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Saving North

Saving North is the story of a struggle for human and cultural survival in the mysterious and insular world of the Russian North. An outsider from England, photographer Richard Davies, enters this mysterious and vast region of the world with the hope of documenting both the glory and the tragic demise of its rapidly disappearing Wooden Churches. As Davies meets and becomes friends with the some of his Russian photo subjects, he finds himself getting emotionally involved with their struggle. He decides to put down his camera and get involved with church restoration.

            Early on in our story Davies befriends the famed Russian architect Alexander Popov who is deeply involved in working to preserve and share with the world the beauty and value of these ancient structures. Popov has uniquely discovered and reinvigorated both the tools and processes that restore life back to the North. But it’s an uphill battle against strong and powerful forces.

            Together, Davies and Popov uncover the circumstances that led to the demise of the churches, and then join a small but growing group of passionate Russian citizens and outsiders from all walks of life who join the cause of Saving North.


Saving North : J. Mitchell Johnson Director's statement

I am an American filmmaker who has been living and working between the US and Russia for more than 25 years. Over this period I have made movies and created media projects about Russia. In 2009 I married my wife who is a Russian citizen, and prefers living in her homeland. That’s why I began to spend significantly more time in Russia than elsewhere.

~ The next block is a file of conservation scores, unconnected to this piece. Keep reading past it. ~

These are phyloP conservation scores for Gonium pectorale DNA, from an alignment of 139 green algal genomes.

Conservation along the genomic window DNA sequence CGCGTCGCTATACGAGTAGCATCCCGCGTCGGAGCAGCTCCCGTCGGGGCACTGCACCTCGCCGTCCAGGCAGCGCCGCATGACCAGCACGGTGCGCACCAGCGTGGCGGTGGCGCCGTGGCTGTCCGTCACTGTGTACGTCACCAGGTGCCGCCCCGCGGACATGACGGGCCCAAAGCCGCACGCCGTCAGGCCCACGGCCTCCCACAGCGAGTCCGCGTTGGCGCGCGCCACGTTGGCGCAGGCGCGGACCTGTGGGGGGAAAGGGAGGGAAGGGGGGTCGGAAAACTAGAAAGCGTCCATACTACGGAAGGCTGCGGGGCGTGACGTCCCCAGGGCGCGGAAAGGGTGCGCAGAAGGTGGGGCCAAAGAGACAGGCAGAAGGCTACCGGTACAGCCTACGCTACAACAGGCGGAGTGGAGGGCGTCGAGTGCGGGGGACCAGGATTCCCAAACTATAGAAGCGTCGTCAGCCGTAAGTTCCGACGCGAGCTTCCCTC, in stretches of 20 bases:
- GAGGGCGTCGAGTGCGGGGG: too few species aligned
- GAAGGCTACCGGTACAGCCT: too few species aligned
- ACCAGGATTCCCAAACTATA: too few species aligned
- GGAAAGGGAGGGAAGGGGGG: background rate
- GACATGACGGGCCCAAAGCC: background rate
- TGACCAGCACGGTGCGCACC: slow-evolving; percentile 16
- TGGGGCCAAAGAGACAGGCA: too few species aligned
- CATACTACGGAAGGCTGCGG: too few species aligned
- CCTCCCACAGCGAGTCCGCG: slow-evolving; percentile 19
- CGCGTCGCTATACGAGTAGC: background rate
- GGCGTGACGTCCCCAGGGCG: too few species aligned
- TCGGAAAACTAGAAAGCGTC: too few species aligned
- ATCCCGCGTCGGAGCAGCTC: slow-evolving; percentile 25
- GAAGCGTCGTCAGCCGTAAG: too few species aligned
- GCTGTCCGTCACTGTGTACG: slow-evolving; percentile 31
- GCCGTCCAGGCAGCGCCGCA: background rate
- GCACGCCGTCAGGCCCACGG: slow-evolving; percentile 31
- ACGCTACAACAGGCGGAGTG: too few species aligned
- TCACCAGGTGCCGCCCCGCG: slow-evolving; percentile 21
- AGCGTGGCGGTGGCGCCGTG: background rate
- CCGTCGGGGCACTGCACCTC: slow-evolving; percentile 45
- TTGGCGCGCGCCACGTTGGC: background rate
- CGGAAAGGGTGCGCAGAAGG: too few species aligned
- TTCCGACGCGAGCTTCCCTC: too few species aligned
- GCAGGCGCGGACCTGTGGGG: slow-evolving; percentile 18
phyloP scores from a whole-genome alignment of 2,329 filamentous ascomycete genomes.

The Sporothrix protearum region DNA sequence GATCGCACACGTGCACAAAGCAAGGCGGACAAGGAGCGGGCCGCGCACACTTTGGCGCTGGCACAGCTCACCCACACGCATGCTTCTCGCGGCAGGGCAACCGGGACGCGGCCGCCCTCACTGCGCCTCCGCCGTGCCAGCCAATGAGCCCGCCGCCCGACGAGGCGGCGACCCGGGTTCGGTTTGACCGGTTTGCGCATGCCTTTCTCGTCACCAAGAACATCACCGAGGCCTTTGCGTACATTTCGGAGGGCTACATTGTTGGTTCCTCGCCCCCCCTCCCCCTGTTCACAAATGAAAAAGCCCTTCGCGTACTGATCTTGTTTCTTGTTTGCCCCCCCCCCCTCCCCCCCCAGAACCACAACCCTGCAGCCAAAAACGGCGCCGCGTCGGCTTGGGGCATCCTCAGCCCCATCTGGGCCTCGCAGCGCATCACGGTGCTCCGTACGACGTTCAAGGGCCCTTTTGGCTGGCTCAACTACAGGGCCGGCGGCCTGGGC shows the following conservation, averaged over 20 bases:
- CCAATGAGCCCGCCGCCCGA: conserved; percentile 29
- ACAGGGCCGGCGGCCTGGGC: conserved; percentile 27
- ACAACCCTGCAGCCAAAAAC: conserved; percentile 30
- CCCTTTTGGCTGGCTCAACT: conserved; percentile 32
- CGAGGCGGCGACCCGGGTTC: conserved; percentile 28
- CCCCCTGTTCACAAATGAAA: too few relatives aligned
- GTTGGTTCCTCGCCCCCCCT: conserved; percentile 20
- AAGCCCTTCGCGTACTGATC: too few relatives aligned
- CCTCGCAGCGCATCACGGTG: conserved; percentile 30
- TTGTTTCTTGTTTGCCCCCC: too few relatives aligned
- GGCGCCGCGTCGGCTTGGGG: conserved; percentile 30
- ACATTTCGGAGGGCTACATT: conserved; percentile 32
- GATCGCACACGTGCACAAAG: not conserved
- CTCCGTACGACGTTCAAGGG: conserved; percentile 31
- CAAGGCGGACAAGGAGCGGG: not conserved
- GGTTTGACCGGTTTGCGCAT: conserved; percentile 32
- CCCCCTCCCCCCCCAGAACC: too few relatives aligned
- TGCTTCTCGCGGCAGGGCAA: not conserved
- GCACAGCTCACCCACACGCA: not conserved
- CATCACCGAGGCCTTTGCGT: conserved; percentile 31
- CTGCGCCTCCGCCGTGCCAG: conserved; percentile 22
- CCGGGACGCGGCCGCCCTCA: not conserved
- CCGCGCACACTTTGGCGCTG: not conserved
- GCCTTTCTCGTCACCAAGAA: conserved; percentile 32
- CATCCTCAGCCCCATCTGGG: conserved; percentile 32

Living in Russia has given me the opportunity to begin exploring its hinterlands, and allowed me to independently begin shooting documentary footage about subjects that interest me while also spending time back in the USA. As part of my East-West filmmaking passion, in 2011 I met the California people who are behind the American non-profit group, the Fort Ross Conservancy, Inc. (FRC). 


            FRC exists, among other reasons, to promote for the benefit of the public the interpretive and educational activities of Fort Ross State Historic Park. Fort Ross, founded in 1812, was a Russian outpost before California became part of the USA. Fort Ross today has also become a platform for US-Russia citizen diplomacy, and FRC promotes projects that celebrates the US-Russia relationship, past and present.


            The year 2012 marked the 200th anniversary of the founding of Fort Ross, and a donor made it possible for the well-known Russian wooden architect and builder, Alexander Popov, to create a wooden windmill like the one that used to exist at Fort Ross during the early 19th century.  The plan was for Popov to build the windmill at his building compound in the northern Russia two of Kirilov, and then break it down and ship it to Fort Ross in time for a series of events marking the bicentennial celebration.